A year ago today I jumped out of a plane! And this is what I wrote a few hours after landing safely back on the ground…..
“If you could have a super power what would it be?” This is a question we’ve all been asked a few hundred times before. And as always I answer, “To be able to fly – I’ve always wished I would be able to fly”!
Today, when I jumped out of a plane at 13,000 feet into a sea of thick white clouds and a heaven of blue skies, I felt that my wish had come true!
“Are you nervous? I’m beginning to feel nervous. How are you feeling? Are you scared? Why don’t you seem nervous? Am I the only one feeling nervous right now??”
The day had finally arrived, my friend and I had driven the hour and 30 minute journey to Hinton Air Field in Northamptonshire where we were now just hanging around waiting for our names to be called out, and I had gotten myself uncharacteristically spooked. We had been given our induction that had, in a nutshell, explained the things that we were meant to do on our descent.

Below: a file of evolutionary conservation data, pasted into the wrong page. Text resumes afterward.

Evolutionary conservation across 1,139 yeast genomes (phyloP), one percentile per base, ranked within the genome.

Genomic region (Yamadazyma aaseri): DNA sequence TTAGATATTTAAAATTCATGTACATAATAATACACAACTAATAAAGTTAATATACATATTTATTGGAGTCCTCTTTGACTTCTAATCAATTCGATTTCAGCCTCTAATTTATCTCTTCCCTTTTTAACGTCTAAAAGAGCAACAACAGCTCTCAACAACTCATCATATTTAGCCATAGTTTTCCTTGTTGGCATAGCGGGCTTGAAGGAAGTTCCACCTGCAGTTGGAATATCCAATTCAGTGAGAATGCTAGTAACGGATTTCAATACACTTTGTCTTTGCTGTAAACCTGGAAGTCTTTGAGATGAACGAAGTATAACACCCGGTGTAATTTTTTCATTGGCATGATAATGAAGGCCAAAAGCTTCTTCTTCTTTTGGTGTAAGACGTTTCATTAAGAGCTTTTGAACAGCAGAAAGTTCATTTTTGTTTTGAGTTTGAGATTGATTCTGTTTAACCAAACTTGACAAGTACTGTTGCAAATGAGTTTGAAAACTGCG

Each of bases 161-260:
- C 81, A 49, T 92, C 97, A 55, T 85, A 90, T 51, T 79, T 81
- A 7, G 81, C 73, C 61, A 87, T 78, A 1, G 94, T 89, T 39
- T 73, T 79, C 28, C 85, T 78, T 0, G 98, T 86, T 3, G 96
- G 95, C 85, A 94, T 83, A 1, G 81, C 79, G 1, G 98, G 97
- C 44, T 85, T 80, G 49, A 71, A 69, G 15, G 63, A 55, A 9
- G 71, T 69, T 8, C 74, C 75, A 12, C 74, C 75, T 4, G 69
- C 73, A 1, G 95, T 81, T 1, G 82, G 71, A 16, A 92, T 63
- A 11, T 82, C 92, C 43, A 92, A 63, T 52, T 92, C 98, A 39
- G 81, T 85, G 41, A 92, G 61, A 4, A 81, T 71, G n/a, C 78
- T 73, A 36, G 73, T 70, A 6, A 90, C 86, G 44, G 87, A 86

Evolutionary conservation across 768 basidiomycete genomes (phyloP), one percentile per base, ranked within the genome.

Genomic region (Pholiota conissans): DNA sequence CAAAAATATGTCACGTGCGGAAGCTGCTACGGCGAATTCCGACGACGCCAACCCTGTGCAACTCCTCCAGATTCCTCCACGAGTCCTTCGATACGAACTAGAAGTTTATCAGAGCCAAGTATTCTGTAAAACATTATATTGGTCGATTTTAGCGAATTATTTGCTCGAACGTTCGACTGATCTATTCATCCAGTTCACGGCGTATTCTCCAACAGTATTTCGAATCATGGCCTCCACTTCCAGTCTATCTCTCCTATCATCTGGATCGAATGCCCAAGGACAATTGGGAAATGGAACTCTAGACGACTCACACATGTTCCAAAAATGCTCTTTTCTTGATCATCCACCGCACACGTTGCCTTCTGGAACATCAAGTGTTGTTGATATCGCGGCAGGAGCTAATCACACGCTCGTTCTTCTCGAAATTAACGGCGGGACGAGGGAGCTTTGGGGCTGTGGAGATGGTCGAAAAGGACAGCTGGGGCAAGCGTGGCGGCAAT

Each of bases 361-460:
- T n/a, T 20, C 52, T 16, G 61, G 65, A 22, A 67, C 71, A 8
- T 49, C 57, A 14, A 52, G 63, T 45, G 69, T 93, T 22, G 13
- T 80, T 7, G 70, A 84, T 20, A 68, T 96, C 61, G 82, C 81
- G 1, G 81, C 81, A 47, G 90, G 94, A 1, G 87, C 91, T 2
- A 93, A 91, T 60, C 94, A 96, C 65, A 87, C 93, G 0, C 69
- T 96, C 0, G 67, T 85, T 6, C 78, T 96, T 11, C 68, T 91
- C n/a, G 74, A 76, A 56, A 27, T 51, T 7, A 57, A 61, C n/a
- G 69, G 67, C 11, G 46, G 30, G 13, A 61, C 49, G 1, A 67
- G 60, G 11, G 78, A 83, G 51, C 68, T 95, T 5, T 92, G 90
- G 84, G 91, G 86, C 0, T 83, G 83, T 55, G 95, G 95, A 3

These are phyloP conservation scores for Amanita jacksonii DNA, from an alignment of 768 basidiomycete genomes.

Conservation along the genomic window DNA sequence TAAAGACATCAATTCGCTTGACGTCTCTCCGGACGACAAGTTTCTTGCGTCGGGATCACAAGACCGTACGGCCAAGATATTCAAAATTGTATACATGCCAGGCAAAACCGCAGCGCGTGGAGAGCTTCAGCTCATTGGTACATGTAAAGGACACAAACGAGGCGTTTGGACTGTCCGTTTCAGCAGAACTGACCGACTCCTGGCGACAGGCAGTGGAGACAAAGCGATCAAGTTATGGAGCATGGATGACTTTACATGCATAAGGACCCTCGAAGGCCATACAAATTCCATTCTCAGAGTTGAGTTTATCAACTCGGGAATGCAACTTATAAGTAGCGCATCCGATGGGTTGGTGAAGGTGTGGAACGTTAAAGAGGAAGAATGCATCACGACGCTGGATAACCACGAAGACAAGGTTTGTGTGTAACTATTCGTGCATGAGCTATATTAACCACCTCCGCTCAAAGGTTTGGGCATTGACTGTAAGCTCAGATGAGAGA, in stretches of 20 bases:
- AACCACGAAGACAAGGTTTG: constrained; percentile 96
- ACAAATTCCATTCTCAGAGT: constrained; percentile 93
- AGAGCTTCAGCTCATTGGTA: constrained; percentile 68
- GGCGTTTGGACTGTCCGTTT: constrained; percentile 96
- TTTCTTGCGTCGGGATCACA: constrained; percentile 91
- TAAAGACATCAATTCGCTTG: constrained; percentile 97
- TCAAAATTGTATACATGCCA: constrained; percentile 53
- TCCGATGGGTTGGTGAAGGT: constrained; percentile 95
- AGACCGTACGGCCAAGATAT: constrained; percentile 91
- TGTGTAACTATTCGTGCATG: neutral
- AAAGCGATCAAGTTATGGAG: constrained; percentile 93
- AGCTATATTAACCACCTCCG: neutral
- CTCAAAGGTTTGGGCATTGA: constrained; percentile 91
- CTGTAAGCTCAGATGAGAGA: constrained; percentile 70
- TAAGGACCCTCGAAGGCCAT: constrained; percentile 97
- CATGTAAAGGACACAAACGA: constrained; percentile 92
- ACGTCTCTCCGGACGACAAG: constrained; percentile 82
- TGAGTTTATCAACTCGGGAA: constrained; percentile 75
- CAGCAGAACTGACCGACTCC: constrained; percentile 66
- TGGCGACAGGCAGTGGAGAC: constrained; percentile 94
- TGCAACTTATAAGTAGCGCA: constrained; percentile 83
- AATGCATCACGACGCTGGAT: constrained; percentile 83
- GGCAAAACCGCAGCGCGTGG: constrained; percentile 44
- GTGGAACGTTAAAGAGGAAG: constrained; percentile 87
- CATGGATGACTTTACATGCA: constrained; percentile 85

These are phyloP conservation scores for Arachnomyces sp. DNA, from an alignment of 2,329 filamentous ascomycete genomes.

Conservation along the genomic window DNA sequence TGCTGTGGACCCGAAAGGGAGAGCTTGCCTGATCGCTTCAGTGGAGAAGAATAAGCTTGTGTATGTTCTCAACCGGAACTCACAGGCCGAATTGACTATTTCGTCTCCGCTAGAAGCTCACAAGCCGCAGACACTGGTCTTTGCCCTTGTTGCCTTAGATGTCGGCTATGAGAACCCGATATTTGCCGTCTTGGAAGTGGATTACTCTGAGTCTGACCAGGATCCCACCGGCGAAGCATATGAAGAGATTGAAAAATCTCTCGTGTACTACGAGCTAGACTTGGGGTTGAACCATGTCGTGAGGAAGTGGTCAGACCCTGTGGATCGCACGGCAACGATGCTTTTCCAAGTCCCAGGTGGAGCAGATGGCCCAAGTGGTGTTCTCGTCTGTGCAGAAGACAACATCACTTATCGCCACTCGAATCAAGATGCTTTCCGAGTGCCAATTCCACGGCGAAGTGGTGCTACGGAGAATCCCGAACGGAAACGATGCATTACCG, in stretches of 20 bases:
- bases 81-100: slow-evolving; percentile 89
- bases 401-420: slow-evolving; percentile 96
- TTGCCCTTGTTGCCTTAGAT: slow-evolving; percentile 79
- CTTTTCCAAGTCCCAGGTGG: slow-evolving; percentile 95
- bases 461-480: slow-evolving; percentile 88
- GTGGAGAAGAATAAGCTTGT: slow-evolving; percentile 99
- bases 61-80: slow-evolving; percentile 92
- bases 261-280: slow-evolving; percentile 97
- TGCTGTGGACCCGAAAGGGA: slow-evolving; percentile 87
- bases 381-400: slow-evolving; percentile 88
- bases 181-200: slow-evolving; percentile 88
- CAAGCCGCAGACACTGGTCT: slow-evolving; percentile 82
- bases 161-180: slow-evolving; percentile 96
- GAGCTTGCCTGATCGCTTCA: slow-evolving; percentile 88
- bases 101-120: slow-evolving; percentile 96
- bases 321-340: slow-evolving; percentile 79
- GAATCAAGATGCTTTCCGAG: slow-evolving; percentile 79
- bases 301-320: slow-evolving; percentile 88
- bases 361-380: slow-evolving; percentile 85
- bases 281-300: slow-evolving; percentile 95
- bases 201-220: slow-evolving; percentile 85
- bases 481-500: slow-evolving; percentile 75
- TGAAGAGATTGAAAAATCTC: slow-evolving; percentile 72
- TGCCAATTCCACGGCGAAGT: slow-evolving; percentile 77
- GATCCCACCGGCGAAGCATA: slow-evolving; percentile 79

‘That I’m meant to do?? – hang on a sec, I hadn’t planned on this, I’m simply here as a passenger – what the hell does he mean I have to position my neck back in order to breath? Oh god what if I won’t be able to breath! What did he say about tap one, tap two?? I’ve forgotten already – what if that was the important bit??!!’
Yes, it really did continue like this in my head. I did my best to style it out though and I’m pretty sure I got away with seeming fairly confident about the whole thing….right??
First group gone, landed. Second group gone, landed. Third group, they read the names out…”Power”.